“In the interim, Town employees, with the support of the Town Council, have stepped up to fulfill the duties of the Clerk-Treasurer’s Office,” Clay Patton, the town attorney, said in a release.

The town hired a new deputy clerk-treasurer in December after the previous one, Corrine Peffers, resigned because she was elected as the town of Porter’s clerk-treasurer, Bozak said.

“She’s still getting her feet wet but she’s been a great help to the team,” she said.

Regardless of what precipitated the split, Bozak and McHargue lauded the Jordans for their work for the town.

“I appreciate all the years of service from Jane Jordan but change isn’t always a bad thing and I am looking forward to moving forward with our new Clerk-Treasurer and new council member,” Bozak said in another follow-up email. “I am hopeful that we can get these seats filled quickly and, in the meantime, the Town Council will continue to work with Town employees to get over this hurdle.”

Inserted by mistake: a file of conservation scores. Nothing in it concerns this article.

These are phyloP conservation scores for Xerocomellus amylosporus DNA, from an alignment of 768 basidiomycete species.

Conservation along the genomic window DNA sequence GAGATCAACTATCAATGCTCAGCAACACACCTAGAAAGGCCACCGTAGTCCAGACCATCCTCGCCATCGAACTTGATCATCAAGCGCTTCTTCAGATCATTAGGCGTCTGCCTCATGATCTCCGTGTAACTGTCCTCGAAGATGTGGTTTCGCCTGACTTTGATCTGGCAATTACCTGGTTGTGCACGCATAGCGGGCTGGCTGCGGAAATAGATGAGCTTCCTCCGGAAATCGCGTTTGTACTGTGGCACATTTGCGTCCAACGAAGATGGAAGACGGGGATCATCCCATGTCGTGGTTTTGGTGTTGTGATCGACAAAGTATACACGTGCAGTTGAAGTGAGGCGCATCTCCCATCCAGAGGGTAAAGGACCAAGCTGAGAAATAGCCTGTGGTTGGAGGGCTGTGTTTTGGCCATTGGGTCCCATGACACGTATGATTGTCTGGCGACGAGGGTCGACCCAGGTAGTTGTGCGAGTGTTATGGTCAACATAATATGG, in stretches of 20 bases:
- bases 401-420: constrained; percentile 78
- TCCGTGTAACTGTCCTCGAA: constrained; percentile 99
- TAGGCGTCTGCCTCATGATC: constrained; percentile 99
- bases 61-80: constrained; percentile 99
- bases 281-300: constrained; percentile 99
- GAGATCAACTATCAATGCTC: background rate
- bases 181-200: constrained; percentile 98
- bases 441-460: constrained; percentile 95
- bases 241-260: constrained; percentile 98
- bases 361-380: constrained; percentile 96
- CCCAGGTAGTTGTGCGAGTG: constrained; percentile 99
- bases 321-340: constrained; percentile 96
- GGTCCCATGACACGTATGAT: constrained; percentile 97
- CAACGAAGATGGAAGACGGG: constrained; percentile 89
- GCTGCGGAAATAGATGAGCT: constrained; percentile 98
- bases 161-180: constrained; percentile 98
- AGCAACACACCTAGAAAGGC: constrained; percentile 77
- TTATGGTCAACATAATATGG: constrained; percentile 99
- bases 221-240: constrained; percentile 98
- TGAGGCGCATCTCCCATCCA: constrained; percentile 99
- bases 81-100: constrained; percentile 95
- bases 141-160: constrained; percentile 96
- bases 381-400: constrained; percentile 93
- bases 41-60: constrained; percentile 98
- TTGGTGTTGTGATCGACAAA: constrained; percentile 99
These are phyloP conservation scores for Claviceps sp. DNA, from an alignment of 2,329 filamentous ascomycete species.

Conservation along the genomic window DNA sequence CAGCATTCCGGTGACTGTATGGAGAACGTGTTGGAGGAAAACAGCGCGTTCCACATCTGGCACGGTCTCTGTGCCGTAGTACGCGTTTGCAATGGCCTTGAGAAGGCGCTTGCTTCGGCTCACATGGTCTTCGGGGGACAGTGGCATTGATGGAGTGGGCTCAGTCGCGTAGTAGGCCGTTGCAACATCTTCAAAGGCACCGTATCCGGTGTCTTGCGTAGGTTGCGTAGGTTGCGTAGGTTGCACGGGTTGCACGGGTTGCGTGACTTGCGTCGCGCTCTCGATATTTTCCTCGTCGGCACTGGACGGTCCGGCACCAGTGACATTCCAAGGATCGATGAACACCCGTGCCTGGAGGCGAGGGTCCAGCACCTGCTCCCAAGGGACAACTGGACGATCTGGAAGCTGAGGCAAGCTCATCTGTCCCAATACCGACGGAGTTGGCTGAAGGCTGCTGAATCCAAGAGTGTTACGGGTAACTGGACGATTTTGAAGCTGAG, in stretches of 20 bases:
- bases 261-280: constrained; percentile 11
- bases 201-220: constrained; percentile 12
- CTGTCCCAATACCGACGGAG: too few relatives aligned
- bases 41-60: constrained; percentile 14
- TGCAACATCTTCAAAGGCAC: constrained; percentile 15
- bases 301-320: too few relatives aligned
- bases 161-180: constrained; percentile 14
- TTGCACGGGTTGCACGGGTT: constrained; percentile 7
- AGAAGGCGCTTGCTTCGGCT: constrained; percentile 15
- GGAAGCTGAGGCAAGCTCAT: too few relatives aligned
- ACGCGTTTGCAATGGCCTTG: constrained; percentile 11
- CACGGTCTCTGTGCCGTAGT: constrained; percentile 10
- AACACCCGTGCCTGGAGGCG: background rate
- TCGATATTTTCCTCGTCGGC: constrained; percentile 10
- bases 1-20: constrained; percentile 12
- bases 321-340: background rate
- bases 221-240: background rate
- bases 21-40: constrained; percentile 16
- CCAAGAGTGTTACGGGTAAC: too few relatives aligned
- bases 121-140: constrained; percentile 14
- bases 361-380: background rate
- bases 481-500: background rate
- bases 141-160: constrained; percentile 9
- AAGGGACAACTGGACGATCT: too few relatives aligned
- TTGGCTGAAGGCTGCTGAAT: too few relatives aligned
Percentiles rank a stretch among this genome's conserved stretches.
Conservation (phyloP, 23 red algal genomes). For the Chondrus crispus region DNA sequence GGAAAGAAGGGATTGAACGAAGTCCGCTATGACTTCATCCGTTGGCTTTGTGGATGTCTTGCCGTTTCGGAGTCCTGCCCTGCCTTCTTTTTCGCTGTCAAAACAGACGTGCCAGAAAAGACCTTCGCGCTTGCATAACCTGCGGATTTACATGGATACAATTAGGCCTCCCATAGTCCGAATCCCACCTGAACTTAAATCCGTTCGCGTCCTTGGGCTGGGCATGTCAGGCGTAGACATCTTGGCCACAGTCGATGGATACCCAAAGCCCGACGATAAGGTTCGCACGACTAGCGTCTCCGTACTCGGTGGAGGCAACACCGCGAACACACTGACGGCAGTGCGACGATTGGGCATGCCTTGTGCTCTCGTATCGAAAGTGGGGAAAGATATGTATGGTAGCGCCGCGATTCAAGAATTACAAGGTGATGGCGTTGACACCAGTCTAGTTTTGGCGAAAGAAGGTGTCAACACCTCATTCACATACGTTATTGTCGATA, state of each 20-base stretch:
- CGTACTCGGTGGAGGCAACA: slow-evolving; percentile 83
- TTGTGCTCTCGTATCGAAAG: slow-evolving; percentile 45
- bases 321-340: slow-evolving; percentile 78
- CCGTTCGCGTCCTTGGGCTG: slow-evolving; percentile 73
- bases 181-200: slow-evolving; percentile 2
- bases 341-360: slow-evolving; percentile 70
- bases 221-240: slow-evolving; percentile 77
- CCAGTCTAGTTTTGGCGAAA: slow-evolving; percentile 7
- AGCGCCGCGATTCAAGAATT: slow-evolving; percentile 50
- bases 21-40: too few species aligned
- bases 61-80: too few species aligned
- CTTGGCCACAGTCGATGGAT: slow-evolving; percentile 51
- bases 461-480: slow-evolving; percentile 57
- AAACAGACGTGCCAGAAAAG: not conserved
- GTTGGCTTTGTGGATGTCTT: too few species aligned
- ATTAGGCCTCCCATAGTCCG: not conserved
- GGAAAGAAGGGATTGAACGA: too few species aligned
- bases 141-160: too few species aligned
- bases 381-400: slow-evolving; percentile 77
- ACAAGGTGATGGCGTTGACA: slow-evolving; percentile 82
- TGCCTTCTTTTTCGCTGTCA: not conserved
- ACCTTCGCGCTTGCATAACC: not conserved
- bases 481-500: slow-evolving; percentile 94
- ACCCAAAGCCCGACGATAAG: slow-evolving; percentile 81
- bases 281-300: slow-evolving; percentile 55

“The Town of Burns Harbor will surely miss the experience and wisdom that Jane Jordan provided, and I would like to thank both Jane and Kurt Jordan for their years of service to the Town of Burns Harbor,” McHargue said in an email to the Post-Tribune.

Residents who more information or the forms to apply for the Burns Harbor Town Council or clerk-treasurer’s post can email Craft at don@pcindems.org, or McHargue at jenmchargue@burnsharbor-in.gov. The forms, also available on the Secretary of State website, are due to Craft by May 17.



Amy Lavalley , 2024-05-11 17:00:10